A systematic review and meta-analysis aimed to ascertain the risk of neuro-psychiatric side-effects in patients taking varenicline (compared with those taking placebo).
1 In the 39 controlled trials analysed with approximately 10,000 patients, no evidence was found indicating an increase in the risk of suicide, attempted suicide or depression.
2 Varenicline was associated with a 25% reduction in the risk of anxiety.
3 Varenicline taken at the highest dose of 1mg twice daily was associated with an increase in the risk of sleep disorders (an increase of 63%), insomnia (an increase of 56%) and fatigue (an increase of 28%).
4 Commonly held fears about the association of suicidal behaviour with varenicline were described as ‘unfounded’ in the study.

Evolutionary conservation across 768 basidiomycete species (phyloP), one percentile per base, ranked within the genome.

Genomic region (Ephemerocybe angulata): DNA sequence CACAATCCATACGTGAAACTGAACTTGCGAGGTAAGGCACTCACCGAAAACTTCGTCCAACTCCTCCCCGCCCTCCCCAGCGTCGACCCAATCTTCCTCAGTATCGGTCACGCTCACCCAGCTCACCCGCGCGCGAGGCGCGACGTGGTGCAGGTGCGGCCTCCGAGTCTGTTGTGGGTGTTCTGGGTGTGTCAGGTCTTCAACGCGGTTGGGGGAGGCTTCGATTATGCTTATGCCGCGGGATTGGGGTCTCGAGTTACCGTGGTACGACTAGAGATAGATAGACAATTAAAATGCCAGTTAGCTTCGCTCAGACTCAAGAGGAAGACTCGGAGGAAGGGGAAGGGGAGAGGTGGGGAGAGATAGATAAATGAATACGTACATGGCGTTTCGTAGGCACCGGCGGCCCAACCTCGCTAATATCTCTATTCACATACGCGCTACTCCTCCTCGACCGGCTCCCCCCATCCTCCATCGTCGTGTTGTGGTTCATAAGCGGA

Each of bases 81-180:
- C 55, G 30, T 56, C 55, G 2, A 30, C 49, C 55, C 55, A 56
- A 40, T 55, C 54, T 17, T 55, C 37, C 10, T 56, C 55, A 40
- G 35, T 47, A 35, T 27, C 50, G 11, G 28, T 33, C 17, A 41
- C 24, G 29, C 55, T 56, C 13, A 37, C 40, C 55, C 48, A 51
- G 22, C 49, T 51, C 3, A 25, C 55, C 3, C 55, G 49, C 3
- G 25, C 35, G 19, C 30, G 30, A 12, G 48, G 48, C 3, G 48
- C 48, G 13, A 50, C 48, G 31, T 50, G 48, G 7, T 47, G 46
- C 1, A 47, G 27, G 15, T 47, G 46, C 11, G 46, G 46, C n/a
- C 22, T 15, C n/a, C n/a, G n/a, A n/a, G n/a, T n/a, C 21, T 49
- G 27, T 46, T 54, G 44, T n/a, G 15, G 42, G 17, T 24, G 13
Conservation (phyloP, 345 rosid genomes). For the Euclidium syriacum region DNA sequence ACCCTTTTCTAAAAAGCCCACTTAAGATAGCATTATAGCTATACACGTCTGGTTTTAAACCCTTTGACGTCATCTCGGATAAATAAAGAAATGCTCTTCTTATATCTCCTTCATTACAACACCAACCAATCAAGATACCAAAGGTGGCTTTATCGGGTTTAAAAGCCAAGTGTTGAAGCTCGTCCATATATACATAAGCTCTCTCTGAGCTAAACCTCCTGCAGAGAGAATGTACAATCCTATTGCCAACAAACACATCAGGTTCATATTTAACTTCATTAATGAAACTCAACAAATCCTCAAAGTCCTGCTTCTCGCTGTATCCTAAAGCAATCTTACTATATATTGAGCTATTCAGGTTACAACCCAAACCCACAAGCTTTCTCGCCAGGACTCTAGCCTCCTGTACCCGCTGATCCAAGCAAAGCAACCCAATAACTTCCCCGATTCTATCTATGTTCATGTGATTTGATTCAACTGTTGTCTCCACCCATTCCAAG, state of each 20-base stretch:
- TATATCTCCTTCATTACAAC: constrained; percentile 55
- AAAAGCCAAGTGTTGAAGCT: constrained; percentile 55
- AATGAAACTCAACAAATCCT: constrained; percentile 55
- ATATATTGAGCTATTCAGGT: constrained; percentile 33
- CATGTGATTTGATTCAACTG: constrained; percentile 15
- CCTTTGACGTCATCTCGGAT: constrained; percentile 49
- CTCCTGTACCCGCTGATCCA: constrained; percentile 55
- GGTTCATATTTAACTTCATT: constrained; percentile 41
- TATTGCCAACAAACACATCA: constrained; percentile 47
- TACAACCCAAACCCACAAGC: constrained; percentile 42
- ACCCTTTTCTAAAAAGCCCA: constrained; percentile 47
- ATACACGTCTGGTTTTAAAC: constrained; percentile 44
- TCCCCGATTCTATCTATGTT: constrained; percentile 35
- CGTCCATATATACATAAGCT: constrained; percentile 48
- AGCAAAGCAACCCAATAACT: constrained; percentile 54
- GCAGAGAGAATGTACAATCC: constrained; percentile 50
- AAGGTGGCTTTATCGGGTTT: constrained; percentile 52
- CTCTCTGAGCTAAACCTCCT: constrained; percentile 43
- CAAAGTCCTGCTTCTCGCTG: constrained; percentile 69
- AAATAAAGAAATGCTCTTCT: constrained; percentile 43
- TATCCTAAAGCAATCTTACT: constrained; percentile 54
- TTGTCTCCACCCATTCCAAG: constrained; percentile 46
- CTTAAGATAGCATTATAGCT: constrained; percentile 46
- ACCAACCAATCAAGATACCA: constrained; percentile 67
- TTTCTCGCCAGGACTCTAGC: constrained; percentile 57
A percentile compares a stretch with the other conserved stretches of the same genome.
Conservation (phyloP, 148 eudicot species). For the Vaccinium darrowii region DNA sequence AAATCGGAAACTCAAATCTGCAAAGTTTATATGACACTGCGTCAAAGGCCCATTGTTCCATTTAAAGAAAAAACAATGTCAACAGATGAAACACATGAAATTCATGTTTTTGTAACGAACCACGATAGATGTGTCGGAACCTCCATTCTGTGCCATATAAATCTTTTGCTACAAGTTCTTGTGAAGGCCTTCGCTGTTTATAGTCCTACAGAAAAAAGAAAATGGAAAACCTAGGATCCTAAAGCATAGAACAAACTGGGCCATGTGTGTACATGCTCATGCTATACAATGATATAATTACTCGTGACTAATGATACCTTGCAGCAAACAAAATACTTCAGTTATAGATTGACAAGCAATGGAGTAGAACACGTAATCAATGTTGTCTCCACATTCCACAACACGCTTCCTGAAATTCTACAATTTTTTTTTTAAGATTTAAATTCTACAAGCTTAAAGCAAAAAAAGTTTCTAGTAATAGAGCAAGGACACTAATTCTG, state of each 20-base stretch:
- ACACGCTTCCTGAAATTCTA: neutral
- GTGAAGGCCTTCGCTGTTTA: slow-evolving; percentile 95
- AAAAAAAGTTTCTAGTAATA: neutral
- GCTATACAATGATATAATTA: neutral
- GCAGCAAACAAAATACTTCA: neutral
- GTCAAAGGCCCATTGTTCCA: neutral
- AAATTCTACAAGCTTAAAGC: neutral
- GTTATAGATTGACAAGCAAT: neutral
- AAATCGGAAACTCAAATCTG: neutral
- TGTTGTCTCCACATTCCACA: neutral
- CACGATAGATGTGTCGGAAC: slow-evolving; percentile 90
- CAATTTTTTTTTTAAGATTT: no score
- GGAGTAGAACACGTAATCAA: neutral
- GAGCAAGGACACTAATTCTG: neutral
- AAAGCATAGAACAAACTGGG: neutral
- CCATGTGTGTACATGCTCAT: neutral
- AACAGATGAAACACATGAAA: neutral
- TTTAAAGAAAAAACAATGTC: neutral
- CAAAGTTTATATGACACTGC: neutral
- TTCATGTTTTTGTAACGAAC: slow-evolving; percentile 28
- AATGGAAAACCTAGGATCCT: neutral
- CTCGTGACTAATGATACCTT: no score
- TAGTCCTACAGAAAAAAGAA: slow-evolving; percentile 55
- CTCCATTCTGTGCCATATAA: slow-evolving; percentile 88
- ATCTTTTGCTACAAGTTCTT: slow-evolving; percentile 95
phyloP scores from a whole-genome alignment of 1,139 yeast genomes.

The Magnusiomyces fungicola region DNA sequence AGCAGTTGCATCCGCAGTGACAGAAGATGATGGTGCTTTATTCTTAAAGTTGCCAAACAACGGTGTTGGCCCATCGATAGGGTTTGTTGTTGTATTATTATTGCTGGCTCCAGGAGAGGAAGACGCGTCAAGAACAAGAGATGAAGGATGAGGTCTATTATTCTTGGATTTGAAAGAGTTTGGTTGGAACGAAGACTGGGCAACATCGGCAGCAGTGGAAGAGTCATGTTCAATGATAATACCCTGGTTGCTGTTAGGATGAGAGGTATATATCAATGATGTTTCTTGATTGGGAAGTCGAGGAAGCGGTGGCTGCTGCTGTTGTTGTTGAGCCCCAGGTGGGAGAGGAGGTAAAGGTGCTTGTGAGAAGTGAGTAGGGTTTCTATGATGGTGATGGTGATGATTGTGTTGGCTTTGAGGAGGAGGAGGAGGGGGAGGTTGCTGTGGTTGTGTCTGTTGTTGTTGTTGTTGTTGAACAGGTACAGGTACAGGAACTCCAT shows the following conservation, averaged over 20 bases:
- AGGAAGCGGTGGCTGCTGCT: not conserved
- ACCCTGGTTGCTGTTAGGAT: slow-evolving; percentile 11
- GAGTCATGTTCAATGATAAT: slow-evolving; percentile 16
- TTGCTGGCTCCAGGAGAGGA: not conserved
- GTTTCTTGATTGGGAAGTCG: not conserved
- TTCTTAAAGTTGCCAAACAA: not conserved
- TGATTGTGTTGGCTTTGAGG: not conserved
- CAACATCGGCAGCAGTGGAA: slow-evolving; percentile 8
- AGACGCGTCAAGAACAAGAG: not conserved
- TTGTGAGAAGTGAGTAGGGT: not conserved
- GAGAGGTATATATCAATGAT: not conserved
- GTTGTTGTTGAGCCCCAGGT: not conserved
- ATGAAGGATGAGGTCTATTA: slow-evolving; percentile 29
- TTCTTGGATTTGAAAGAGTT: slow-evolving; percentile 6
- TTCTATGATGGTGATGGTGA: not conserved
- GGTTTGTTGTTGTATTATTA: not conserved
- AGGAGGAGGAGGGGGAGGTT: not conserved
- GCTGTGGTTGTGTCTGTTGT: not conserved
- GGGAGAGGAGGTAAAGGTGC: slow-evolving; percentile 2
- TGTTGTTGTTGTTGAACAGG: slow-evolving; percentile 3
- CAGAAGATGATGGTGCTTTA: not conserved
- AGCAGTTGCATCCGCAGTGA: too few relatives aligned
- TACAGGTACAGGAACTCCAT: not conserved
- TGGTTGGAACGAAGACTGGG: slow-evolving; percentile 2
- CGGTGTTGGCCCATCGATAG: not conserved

What does this mean for GPs?
GPs should feel confident and reassured by these findings, and should continue to encourage patients to use varenicline where indicated to help them to stop smoking.
Nevertheless, they should continue to warn patients of the risk of sleep problems and fatigue.
Dr Hamed Khan is a GP in the emergency department of St George’s, London, and a clinical lecturer. He tweets as @drhamedkhan.